ERIC Number: ED196272
Record Type: RIE
Publication Date: 1980-Jun
Reference Count: 0
African Language Instruction in the United States: Directions and Priorities for the 1980s.
Wiley, David, Comp.; Dwyer, David, Comp.
A conference of African scholars was held in the United States in 1979 to develop a consensus and a statement about the direction that African language teaching and learning should take in this decade. African languages are among the so-called "less-commonly taught languages," and funding for their teaching and study has come from federal legislation. There are a number of reasons for studying Africa: humanistic reasons, economic reasons of developing trade, and political reasons of developing positive and productive foreign policy. The language situation in Africa is fundamentally different from many other areas in the world, in that each nation has many languages, none of which dominates. A classification of African languages is given here. To determine which African languages should be taught, criteria have been developed, including the number of speakers of the language, its political, cultural, and social implications, and its implications for U. S. speakers. There is also a need for guidelines for materials development, for basic linguistic and language research, and an adequate funding to insure quality teaching and material and needed research. (Author/PJM)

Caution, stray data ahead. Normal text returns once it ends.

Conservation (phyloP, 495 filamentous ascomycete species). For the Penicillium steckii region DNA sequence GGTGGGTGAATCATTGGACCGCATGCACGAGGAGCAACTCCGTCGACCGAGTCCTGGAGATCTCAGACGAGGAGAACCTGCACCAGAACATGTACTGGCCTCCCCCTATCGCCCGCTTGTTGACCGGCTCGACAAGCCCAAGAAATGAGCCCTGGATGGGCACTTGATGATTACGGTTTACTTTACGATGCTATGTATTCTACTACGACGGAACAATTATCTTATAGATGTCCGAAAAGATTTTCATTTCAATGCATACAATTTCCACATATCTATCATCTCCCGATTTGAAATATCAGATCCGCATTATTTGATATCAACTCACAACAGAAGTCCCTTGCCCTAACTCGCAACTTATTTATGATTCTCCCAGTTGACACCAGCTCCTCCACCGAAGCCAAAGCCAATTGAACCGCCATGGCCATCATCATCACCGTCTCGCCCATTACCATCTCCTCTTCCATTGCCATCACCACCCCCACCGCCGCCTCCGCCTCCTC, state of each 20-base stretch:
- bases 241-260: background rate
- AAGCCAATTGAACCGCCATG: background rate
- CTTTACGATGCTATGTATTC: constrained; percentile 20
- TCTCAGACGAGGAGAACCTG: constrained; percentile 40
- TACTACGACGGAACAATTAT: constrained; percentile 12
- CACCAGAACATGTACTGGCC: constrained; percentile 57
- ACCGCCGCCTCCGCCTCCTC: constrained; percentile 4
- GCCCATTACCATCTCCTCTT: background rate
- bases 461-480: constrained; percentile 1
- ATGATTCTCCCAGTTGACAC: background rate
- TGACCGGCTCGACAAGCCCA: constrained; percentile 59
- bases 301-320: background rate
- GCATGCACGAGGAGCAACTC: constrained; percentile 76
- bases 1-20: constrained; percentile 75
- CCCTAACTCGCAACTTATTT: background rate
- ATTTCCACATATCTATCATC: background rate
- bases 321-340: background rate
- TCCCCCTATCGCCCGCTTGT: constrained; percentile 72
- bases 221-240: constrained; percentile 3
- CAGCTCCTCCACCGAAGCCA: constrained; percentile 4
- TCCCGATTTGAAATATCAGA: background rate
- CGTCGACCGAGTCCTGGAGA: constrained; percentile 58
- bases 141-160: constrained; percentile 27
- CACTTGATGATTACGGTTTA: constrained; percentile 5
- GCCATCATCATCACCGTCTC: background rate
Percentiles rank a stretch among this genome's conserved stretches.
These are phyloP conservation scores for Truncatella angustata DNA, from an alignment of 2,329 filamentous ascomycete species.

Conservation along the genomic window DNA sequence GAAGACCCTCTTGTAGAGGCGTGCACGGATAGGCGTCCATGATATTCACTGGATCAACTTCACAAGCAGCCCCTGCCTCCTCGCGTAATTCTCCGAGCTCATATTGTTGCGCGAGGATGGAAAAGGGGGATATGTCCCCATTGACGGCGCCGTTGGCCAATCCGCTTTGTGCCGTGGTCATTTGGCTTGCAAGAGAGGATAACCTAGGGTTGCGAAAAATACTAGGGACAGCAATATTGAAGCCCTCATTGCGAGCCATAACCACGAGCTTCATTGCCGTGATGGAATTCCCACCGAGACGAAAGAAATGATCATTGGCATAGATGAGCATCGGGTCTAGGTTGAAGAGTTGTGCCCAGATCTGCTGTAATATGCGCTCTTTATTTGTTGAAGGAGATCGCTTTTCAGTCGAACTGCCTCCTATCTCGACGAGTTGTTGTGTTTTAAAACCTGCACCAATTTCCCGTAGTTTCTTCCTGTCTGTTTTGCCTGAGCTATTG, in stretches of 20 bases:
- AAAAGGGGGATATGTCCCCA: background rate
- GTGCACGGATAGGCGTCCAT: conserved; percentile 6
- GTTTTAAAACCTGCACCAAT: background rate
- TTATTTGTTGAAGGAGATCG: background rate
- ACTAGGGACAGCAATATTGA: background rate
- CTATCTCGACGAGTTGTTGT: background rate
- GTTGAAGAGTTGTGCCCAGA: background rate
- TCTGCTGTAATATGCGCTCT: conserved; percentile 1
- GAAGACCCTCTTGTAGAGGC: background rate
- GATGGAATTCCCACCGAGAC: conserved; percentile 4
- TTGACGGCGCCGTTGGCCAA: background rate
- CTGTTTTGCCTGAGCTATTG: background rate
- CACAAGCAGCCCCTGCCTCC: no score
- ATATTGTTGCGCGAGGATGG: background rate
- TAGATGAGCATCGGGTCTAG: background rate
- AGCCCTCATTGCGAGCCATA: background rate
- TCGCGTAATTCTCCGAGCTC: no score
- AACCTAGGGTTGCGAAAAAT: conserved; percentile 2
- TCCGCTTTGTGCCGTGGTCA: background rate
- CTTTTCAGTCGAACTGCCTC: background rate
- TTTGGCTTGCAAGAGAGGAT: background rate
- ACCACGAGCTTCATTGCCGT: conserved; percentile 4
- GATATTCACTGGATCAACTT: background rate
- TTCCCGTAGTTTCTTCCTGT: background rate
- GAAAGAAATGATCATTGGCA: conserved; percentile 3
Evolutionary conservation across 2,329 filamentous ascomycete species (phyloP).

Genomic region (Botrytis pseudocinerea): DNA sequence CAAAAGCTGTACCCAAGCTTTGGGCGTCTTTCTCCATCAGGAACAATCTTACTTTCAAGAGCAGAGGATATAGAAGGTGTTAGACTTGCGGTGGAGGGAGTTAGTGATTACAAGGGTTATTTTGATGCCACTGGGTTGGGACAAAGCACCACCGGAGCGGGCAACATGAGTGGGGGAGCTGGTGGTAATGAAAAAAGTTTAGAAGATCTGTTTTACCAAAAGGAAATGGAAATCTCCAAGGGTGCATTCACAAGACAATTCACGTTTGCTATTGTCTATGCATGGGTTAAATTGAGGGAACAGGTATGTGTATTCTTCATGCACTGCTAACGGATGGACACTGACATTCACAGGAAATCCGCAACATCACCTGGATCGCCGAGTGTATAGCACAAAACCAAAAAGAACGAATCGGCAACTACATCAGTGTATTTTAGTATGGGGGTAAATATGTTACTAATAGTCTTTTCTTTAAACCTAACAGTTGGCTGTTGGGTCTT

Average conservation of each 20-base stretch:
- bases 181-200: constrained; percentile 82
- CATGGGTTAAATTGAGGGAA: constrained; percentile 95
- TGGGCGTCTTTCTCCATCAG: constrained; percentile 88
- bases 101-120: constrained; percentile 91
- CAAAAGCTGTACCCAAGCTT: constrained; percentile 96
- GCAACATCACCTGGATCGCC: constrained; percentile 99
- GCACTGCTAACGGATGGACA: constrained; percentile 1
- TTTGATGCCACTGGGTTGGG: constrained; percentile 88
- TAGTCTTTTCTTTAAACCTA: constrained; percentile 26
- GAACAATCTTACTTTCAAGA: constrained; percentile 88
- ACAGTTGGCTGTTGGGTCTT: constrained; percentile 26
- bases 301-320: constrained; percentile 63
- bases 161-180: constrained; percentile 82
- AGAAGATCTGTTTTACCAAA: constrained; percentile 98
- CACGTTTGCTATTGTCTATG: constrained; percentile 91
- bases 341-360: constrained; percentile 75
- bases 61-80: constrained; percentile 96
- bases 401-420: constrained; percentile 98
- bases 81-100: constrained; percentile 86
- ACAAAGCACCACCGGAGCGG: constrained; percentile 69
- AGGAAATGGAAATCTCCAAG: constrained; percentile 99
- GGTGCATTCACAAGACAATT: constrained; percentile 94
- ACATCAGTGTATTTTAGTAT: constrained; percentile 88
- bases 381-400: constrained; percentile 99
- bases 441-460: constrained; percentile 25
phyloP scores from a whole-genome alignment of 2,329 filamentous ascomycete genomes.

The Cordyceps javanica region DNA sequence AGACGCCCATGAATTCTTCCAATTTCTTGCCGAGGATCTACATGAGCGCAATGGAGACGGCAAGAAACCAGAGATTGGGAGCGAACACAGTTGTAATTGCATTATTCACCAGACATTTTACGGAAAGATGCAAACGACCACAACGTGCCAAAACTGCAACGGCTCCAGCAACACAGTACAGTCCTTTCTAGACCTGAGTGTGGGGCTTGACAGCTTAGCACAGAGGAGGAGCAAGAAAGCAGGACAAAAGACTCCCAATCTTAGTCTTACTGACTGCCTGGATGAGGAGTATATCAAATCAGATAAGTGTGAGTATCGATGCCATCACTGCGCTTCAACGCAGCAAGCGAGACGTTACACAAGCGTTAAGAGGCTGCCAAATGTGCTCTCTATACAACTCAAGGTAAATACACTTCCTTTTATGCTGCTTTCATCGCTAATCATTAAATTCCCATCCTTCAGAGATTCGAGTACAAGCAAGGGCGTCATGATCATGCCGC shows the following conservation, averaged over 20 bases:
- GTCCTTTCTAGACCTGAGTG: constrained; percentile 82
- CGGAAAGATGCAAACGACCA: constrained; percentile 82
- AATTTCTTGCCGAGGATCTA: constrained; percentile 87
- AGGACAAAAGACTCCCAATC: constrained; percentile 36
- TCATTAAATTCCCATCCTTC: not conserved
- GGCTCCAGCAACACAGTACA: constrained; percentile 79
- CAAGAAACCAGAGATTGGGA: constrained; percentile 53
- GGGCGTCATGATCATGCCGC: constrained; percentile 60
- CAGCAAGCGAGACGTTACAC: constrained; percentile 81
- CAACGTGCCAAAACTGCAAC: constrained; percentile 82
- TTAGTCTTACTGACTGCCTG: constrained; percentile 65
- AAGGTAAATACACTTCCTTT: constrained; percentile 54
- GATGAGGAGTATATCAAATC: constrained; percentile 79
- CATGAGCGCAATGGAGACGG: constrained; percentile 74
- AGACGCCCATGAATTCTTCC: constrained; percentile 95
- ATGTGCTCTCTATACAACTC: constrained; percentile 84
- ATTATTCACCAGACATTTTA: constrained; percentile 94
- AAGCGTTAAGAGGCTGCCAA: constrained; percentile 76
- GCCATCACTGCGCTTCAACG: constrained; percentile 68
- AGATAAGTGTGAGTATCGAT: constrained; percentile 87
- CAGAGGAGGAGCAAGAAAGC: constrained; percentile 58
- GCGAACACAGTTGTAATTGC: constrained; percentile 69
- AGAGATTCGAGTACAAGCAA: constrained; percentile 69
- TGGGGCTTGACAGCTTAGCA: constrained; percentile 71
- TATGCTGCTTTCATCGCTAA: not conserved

Descriptors: African Languages, Area Studies, Economics, Language Research, Politics, Second Language Instruction, Sociolinguistics
African Studies Center, Michigan State University, East Lansing, MI 48824 ($2.00)
Publication Type: Information Analyses; Reports - Descriptive
Education Level: N/A
Authoring Institution: Michigan State Univ., East Lansing. African Studies Center.
Identifiers: Africa; National Defense Education Act Title VI